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July 3, 2007 > An eccentric summer BarBecu

An eccentric summer BarBecu

By Julie Grabowski

It is fairly safe to assume that German composer Richard Wagner never suspected that some day his most ambitious work would be transformed and retold by twangy cowboys, river maidens, a dwarf, psychic, and a narcoleptic all dwelling in the great state of Texas. But this is what you get from the Douglas Morrisson Theatre's summer production, "das BarBecu." Wagner's cycle of four operas titled "Der Ring des Nibelungen" was twisted and compacted into a zany musical comedy by Scott Warrender and Jim Luigs at the request of the Seattle Opera Company in 1991. Their Texas fable centers on a magic gold ring, which is the catalyst for love and greed in three generations of two feuding families.

The story line is a bit convoluted even though you're hit with a lot of information in the opening song "A Ring of Gold in Texas." A cowboy singer named Siegfried is the current possessor of the magic ring made by a dwarf from stolen river gold. He finds himself engaged to two women, Brunnhilde and Gutrune, due to the conniving of one of the girl's half-brothers, Gunther and the other's father, Wotan. A double wedding is arranged (the girls' ignorant of their shared fiancˇ), and the men anticipate the ring's arrival into their respective families' grasp. Cue the singing spinster triplets, synchronized swimming river maidens, and gun-toting Texas Rangers. Das BarBecu is a spinning compass of absurdities set to a patchwork of jazz, country, Texas swing, and Broadway music styles that takes a generous audience.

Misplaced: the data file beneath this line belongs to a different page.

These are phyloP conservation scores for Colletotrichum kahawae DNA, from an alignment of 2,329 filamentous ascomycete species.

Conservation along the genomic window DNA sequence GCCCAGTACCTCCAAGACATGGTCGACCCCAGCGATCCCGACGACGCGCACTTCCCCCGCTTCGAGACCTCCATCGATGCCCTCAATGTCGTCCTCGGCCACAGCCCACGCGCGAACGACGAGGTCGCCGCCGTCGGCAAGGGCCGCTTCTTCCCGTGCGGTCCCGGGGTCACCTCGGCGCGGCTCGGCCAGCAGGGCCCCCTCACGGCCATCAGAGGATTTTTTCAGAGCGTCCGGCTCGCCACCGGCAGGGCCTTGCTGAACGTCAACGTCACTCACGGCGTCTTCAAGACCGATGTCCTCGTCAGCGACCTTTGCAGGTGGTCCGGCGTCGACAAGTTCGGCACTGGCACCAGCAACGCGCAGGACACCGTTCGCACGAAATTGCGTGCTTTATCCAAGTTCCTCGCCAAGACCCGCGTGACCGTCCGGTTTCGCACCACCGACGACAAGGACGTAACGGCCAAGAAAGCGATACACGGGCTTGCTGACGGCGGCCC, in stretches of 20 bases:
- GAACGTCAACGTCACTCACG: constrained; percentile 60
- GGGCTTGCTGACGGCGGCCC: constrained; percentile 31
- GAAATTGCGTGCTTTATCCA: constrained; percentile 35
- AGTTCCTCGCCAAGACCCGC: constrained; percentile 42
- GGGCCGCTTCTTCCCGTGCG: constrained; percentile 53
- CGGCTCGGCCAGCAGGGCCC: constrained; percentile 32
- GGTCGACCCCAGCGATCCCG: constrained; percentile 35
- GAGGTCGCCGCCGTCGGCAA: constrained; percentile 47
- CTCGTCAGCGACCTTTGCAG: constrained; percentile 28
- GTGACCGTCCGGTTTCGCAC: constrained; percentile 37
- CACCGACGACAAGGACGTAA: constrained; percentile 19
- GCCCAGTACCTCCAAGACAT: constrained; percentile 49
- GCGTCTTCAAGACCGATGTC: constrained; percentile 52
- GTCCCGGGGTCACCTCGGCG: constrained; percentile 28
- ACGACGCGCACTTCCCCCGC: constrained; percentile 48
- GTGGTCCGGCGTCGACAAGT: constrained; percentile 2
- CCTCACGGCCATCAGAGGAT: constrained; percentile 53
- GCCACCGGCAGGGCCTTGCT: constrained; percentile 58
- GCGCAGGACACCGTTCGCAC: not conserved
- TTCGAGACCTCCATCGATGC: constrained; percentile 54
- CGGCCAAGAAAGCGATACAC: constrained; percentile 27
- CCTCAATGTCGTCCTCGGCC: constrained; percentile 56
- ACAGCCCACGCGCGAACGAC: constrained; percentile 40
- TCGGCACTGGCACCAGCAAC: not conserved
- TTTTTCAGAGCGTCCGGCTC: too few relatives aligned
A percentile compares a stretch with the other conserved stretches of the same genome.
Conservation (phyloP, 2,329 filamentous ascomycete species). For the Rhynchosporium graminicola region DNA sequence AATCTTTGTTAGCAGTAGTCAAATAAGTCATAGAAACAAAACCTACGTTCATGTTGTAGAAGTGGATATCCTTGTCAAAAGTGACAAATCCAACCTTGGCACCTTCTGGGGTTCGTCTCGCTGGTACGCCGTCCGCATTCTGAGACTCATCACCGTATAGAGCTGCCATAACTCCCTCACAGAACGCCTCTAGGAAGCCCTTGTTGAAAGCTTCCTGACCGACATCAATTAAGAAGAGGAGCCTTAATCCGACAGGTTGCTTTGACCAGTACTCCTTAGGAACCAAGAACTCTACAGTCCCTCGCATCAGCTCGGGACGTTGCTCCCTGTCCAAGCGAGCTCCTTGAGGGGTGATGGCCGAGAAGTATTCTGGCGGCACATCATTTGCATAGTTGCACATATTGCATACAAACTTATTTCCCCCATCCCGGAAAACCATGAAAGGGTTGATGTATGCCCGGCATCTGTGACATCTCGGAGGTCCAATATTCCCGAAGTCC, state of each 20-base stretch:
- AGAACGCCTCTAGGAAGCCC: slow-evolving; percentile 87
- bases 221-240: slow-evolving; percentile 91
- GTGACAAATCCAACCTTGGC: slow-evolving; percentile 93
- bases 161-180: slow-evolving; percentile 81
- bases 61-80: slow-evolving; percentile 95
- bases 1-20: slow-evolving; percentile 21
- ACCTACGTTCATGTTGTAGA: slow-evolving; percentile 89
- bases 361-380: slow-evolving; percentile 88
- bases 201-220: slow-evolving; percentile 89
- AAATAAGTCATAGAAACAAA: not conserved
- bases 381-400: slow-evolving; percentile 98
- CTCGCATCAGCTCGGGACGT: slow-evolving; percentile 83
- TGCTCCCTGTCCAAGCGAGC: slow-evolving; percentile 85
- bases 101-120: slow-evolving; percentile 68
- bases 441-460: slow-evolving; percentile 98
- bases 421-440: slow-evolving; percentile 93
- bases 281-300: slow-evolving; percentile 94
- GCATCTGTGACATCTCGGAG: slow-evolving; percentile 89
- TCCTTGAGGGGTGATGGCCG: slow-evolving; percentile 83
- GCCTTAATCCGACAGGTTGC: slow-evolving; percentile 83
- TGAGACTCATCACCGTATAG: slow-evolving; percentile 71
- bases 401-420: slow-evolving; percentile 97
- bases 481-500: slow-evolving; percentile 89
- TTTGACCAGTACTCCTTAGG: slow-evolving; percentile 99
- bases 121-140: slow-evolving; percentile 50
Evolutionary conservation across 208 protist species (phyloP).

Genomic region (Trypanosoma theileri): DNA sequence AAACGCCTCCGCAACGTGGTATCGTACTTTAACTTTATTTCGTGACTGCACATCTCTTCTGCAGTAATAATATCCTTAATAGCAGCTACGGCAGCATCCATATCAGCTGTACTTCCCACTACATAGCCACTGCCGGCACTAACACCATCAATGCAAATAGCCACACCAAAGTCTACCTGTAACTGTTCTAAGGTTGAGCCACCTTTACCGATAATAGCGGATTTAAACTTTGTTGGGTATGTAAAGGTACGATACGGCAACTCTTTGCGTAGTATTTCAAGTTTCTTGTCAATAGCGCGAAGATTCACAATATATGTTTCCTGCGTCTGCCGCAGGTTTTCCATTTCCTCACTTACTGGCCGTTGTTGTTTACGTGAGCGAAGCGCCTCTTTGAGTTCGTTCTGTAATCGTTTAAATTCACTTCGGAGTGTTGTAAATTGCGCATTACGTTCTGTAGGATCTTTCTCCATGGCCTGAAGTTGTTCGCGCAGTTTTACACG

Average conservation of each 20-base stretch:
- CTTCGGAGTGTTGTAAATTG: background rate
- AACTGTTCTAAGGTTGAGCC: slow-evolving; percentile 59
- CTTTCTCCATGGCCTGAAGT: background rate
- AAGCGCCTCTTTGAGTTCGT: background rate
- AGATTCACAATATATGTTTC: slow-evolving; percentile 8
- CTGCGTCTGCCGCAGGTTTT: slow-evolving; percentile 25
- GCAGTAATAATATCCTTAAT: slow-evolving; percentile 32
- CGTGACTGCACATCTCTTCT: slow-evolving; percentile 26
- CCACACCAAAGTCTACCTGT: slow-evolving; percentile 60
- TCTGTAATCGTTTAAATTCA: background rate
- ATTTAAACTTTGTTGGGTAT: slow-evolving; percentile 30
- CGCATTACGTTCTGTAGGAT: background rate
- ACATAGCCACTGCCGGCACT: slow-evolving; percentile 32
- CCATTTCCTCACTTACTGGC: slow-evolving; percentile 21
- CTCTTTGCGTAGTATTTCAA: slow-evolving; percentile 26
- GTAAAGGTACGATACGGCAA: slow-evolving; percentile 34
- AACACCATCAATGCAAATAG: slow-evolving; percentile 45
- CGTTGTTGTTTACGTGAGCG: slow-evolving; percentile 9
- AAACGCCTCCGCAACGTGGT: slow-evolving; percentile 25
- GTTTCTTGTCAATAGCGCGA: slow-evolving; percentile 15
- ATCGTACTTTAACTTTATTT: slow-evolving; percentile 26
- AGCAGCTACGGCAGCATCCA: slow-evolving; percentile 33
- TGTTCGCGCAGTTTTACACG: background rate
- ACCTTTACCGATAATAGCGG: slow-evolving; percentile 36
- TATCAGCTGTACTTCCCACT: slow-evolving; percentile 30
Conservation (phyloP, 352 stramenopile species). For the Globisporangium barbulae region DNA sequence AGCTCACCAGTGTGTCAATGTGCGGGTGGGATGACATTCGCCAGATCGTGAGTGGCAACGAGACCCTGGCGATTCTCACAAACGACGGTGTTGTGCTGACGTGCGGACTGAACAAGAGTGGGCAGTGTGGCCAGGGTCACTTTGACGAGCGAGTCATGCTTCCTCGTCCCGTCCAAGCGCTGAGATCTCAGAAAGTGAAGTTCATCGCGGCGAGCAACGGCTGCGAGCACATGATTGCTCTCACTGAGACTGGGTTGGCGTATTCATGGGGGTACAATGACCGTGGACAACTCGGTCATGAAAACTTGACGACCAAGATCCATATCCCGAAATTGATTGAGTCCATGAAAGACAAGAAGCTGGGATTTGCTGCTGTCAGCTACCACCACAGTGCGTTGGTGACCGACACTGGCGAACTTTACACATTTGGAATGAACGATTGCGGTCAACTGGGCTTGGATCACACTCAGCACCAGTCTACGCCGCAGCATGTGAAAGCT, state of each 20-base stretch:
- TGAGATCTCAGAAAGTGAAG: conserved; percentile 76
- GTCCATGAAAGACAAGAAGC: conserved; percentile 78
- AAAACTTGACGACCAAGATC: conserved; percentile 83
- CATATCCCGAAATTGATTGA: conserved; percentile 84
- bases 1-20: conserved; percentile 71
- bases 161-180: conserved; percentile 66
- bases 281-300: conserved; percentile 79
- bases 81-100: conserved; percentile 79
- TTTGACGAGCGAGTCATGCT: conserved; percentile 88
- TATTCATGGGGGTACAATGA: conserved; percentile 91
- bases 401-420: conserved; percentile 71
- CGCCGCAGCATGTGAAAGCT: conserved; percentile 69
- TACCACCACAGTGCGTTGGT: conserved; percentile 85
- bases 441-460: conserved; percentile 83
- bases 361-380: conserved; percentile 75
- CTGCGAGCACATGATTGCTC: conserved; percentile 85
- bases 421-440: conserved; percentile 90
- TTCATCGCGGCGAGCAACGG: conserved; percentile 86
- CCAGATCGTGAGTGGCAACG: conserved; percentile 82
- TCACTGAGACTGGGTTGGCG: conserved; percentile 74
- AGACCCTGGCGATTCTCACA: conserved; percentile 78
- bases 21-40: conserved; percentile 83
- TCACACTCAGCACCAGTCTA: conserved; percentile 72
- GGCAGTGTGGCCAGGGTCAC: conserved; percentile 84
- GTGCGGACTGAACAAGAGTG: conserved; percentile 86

Five actors play the full troop of thirty characters who appear on stage. The trio of women (Shawna Darling, Shauna Shoptaw, Suzanne Henry) prove stronger than the men (Jay Clifton, Elmer Strasser) both vocally and in performance, but all put forth a great deal of energy and enthusiasm.

Das BarBecu makes one wonder about a great many things, and in particular how fast Mr. Wagner is spinning in his grave. If a show full of absurd names, bad wigs, and nonsensical songs about guacamole and hog-tying your man sounds like it might be a bit painful to witness, follow your gut. But if you're feeling daring or just want to try a different kind of musical experience, "das BarBecu" just might satisfy your needs. It is sure to be like no barbeque you've ever attended.

Ticket prices are $23 for adults, $20 for seniors 50 and over, $17 for adult students with ID, and $15 for juniors 18 and under. There are also special "student rush" tickets; all seats are $5 for anyone with a valid student ID when purchased five minutes before curtain. There are no advanced reservations for these tickets. For more information or to purchase tickets call (510) 881-6777 or visit

das BarBecu
June 29-July 15
Thursday-Saturday 8 p.m.; Sundays 2 p.m.
Douglas Morrisson Theatre
22311 North Third Street, Hayward
(510) 881-6777
Tickets $15-$23

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